Microsoft installs this extension through a software update. So if you are not planning to use Microsoft Search in Bing at all, then its best to remove the extension. Once uninstalled, it will never be installed again in a future update of Office 365 ProPlus. The default search engine will revert to the previous choice.

There are two ways of doing this. Make sure the user account has local administrator rights.

Use Control Panel

Locate the DefaultPackPC program, and choose to uninstall it.

Using Command Prompt

Open Command Prompt with admin privileges

Type the below-mentioned command and press the Enter key to execute it.

"C:Program Files (x86)MicrosoftDefaultPackMSIMainBootStrap.exe" uninstallAll

If you want to remove it from multiple computers, then you have two options. Either distribute a BAT file or deploy that command to various devices in your organization. You can use a script, Configuration Manager, or some other enterprise software deployment tool.

Microsoft is likely to face a lot of heat for this. The only problem which I see here is that they kept the default option turned on to install Microsoft Search for Bing. The official documentation clearly explains what measures can be taken by IT admin, which they can use to skip the installation. Microsoft should have stayed away from changing the default search engine and would have been fine. If an enterprise needs to use Microsoft Search in Bing for Chrome, they will eventually do it.

Change The Default Search Engine In Ie Via Registry

Some admins go a little overboard with restrictions and forcing people to search using only Bing is a prime example. In this article, I’ll show you how to modify some settings in the registry so that you can use Google as the default search engine instead of Bing.

Table of Contents

If the registry editor is disabled on your computer also, make sure to check out my previous post on how to re-enable the registry editor. It’s worth noting that the registry keys we will be altering aren’t critical to the system and therefore if you mess something up, nothing bad should happen to your computer.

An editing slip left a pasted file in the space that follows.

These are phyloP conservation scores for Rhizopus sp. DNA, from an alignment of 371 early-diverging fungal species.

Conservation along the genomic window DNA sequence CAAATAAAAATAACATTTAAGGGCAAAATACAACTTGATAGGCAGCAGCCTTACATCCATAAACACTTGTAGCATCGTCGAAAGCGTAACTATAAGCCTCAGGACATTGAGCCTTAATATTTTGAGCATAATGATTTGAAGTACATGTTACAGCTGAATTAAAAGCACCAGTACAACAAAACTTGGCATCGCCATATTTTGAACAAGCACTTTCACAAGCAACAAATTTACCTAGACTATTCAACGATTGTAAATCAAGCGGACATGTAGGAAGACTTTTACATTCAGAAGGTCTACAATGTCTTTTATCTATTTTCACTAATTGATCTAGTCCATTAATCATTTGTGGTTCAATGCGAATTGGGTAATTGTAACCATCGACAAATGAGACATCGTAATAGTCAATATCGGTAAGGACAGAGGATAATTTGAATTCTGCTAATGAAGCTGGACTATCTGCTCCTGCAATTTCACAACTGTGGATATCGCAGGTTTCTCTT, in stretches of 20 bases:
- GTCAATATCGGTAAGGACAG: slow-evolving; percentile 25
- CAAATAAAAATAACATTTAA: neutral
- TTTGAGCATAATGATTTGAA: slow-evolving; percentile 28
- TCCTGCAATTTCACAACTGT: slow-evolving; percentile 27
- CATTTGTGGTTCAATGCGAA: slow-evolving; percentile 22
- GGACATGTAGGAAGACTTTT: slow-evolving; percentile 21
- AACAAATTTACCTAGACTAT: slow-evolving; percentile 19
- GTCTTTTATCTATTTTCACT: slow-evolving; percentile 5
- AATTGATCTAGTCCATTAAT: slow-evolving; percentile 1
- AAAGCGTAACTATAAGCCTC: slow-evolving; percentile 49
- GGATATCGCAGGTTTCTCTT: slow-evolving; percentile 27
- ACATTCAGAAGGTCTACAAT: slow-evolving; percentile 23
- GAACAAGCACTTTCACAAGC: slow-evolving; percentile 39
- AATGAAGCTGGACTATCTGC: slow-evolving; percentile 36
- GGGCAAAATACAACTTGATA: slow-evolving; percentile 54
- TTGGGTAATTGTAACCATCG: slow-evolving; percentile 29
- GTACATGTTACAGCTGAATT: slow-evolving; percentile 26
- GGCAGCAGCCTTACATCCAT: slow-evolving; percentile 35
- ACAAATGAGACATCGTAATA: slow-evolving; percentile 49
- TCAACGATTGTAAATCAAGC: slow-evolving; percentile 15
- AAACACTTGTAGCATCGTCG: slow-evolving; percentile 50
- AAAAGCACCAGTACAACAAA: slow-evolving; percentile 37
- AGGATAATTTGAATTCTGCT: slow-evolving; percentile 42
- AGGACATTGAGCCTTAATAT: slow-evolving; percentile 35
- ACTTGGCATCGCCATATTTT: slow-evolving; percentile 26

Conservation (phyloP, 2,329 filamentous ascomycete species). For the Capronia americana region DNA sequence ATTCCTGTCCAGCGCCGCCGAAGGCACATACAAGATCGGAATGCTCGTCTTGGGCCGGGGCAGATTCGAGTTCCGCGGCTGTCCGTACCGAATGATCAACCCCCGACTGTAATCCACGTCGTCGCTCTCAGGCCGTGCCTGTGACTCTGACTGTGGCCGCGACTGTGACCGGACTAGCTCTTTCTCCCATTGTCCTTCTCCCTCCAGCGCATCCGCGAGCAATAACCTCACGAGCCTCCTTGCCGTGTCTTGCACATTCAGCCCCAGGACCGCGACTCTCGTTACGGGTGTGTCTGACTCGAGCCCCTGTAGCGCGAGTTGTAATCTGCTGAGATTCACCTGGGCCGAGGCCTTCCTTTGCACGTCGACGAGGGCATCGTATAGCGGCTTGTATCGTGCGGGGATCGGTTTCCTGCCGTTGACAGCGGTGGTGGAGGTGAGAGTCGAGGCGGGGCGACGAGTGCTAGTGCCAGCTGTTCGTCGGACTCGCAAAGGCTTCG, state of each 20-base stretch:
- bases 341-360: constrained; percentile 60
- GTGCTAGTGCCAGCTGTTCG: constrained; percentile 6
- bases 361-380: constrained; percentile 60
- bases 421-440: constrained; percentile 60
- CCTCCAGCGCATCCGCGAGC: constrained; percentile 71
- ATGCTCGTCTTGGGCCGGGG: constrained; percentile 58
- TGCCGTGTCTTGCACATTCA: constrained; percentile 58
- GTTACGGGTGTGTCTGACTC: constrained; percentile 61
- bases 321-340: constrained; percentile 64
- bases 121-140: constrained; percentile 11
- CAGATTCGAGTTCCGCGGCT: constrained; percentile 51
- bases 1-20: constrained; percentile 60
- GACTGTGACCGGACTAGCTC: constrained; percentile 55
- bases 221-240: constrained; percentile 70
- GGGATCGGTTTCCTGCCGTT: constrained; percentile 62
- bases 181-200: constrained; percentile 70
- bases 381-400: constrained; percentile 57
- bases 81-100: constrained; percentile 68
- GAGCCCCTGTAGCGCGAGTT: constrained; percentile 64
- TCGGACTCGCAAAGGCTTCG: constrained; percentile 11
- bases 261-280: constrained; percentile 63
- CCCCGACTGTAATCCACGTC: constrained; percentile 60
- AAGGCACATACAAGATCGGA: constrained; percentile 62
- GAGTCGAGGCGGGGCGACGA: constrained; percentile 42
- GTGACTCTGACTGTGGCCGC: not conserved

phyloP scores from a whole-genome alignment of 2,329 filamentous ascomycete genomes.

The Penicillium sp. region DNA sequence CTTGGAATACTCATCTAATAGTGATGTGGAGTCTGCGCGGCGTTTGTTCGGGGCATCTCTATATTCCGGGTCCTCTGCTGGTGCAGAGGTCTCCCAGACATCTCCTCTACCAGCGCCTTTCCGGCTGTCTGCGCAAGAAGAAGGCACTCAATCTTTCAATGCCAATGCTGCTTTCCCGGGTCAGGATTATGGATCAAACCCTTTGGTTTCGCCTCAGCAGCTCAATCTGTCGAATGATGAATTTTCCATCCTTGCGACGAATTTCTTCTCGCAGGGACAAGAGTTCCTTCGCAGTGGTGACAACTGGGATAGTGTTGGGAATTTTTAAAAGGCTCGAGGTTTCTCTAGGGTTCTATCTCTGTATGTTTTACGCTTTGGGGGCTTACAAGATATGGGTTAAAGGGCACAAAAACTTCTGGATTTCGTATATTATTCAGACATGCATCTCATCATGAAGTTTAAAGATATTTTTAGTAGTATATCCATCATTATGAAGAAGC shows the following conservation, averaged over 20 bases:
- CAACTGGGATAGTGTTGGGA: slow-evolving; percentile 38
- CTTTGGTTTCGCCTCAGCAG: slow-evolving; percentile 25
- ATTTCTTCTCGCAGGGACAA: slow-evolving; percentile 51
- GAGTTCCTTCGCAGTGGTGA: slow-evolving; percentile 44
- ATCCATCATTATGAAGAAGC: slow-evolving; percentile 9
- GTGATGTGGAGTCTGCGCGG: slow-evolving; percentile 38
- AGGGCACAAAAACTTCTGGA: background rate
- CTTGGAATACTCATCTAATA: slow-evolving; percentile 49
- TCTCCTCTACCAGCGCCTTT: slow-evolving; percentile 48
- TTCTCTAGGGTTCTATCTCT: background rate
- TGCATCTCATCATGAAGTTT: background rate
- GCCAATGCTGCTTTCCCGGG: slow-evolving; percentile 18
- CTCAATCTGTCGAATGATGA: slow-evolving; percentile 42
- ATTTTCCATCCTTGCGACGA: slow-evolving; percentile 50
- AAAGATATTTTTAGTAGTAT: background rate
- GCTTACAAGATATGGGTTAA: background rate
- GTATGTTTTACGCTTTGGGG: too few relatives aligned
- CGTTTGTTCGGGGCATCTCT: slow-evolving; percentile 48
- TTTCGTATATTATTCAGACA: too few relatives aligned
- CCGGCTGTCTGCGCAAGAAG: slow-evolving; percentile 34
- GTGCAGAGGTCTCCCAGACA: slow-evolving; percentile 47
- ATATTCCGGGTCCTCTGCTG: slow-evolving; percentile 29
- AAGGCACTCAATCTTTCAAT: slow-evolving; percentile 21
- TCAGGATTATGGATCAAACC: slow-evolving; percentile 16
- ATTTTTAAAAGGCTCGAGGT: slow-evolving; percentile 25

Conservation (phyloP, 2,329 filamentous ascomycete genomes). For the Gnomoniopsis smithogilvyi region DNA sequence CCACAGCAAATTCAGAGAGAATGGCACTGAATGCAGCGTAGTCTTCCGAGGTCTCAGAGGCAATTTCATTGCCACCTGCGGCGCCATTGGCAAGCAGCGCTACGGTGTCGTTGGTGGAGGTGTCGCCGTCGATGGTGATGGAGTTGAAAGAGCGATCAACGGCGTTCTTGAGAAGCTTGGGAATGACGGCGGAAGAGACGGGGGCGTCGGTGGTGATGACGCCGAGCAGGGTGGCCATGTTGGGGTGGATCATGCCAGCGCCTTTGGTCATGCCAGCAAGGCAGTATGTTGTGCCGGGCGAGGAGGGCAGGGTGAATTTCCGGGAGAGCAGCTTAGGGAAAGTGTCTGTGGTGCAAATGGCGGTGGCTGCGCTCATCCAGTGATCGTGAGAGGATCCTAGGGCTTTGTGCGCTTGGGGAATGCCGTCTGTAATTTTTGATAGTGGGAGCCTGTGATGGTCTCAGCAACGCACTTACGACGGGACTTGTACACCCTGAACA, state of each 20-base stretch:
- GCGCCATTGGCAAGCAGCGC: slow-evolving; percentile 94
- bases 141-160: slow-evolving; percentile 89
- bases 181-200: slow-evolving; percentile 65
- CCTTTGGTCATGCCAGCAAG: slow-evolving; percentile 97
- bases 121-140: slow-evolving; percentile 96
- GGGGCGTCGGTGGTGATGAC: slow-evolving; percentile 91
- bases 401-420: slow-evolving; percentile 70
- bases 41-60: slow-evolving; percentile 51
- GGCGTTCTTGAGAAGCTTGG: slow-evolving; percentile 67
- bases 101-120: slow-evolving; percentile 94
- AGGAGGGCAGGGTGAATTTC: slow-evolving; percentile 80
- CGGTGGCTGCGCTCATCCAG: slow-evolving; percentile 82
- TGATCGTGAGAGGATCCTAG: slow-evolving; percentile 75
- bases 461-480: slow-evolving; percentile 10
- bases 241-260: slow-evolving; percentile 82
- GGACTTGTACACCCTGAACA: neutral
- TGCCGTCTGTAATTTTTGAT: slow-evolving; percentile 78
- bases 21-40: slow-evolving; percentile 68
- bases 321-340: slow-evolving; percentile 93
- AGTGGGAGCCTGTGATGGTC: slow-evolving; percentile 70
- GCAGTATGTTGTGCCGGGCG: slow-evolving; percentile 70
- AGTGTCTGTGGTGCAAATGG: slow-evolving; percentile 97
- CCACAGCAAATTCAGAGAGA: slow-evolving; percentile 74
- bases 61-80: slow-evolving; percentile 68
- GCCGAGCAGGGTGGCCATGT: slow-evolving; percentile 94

However, just in case, make sure to read my post on backing up and restoring the registry first. The procedure is a bit technical, but if you follow along slowly, it’s not too hard. I tested this on Windows 7, Windows 8 and Windows 10 and it worked on all three operating systems.

Edit SearchScopes for IE in Registry

In IE, each search engine you add to the browser is called a search scope in the registry. First, before we get into the registry we have to create a new GUID that we will use as a key. Sounds scary, but just follow the instructions below.

At the prompt, just copy and paste the following command:

[Guid]::NewGuid()

This will generate a long number with letters and dashes like shown below. Select the GUID and then press CTRL + C to copy it to the clipboard.

Now we have to convert this to uppercase because the registry is finicky about the case when creating keys. The easiest way to do this is to open Word, paste the text, select it and then choose UPPERCASE.

HKEY_CURRENT_USERSOFTWAREMicrosoftInternet ExplorerSearchScopes

Note that you have to add an opening curly brace and a closing curly brace around the GUID that we generated.

Again, paste the value of the new GUID as the name of the key. Again, make sure to add the curly bracket to the front and end of the GUID. The registry keys should look like the below image now:

Step 4: Now for the fun part. We have to create a couple of new keys in the right pane for the new search scope. So first, select the new search scope we created and you’ll see there is only one key called Default.

Now let’s add the rest in the same way. Below I will list out the key name (in bold), the type you have to choose (in italics) and the value you have to enter.

ShowSearchSuggestions - DWORD (32-bit) Value - 1

After you have finished, the final entries should look like the image below:

Now when you type something into the address bar, it should give you search suggestions and should search using Google when you press Enter.

If something didn’t work properly, make sure to check all the keys properly and that the GUID is the same for DefaultScope and for the name of the key under SearchScopes. Also, make sure the GUID has the opening curly and closing curly brackets in both of those instances.

Update the detailed information about Bing Versus Google: Search Engine Showdown on the Daihoichemgio.com website. We hope the article's content will meet your needs, and we will regularly update the information to provide you with the fastest and most accurate information. Have a great day!